Monopoly Money: The Destabilizing Consequences of Central Banking

by | Dec 3, 2016

How currency monopolies promote booms and busts, and having a lender of last resort leads to moral hazard and financial instability.

This talk explores the fiscal origins of currency monopolies and the adverse consequences stemming from their establishment, including their tendency to promote booms and busts; reviews the origins of the doctrine that they should serve as “lenders of last resort“; and explains why last-resort lending tends in practice to generate moral hazard problems that lead to still greater financial instability. Some time is devoted to the special case of the U.S. Federal Reserve System. Recorded live at OCON 2015.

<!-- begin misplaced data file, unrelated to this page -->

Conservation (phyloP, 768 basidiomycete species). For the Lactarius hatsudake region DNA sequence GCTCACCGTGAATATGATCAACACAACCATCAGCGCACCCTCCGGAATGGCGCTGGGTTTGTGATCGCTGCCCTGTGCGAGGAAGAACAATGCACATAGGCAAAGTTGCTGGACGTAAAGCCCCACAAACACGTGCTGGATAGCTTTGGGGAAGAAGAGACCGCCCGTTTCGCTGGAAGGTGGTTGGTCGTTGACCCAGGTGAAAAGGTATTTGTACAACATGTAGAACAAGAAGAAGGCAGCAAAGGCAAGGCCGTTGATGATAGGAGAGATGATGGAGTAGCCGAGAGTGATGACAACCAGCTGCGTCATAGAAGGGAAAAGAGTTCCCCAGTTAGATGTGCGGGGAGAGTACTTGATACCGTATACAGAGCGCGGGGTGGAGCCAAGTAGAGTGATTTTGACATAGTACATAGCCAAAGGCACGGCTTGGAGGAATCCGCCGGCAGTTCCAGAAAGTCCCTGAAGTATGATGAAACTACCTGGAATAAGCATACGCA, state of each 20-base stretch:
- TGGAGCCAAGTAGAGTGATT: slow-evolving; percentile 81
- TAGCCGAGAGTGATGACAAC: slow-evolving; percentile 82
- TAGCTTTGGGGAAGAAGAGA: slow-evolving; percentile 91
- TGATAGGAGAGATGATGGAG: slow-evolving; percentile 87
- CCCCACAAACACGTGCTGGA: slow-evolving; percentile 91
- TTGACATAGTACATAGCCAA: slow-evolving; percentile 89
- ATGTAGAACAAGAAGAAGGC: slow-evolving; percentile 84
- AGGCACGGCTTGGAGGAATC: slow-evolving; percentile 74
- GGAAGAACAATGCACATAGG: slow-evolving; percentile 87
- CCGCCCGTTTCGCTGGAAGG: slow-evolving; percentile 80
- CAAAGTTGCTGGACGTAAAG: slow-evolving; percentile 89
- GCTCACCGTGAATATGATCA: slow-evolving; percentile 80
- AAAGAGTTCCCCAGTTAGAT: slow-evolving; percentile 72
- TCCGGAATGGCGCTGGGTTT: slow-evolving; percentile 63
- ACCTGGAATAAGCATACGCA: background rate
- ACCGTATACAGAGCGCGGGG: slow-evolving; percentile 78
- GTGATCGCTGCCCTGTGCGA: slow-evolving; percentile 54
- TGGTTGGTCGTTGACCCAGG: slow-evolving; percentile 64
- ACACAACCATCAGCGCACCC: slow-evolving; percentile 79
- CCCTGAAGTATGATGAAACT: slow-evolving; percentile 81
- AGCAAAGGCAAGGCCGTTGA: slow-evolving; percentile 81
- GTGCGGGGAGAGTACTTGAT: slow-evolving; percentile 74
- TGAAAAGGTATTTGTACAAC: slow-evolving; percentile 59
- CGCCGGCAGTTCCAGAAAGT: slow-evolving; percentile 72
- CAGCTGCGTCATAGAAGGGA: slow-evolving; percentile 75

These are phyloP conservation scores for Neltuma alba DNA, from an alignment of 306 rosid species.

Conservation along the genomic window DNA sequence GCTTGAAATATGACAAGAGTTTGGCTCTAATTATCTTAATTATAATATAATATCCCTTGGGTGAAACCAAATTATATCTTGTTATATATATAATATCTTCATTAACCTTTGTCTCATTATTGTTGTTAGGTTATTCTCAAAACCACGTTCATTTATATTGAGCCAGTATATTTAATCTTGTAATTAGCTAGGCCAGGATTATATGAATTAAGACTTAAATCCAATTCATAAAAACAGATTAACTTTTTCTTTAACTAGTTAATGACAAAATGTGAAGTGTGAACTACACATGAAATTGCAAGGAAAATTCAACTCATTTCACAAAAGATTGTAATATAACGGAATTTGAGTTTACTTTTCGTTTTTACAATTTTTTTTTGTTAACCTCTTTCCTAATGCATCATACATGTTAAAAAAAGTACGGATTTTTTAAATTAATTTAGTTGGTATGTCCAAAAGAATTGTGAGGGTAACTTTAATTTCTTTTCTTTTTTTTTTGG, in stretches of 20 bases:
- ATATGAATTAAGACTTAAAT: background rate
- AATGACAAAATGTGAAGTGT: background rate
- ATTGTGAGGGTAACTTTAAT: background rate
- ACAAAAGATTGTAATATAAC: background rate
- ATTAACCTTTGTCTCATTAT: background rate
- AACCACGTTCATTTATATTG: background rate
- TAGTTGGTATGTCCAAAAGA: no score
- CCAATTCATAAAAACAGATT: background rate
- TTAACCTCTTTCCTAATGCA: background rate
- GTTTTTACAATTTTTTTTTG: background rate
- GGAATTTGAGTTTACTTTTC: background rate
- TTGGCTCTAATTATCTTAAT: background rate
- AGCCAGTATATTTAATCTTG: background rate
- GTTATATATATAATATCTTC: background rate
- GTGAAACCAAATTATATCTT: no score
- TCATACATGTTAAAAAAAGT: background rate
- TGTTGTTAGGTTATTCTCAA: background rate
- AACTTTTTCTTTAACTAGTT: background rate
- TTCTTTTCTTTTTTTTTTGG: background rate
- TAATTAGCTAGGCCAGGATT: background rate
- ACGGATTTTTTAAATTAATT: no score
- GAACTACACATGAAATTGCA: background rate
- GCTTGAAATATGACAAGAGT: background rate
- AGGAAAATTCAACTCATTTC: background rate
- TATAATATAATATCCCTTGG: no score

George Selgin is a Professor of Economics at the University of Georgia's Terry College of Business. He is a senior fellow at the Cato Institute. His writings also appear on www.freebanking.org. His research covers a broad range of topics within the field of monetary economics, including monetary history, macroeconomic theory, and the history of monetary thought. He is the author of The Theory of Free Banking, Bank Deregulation and Monetary Order, and several other books. He holds a B.A. in economics and zoology from Drew University, and a Ph.D. in economics from New York University.

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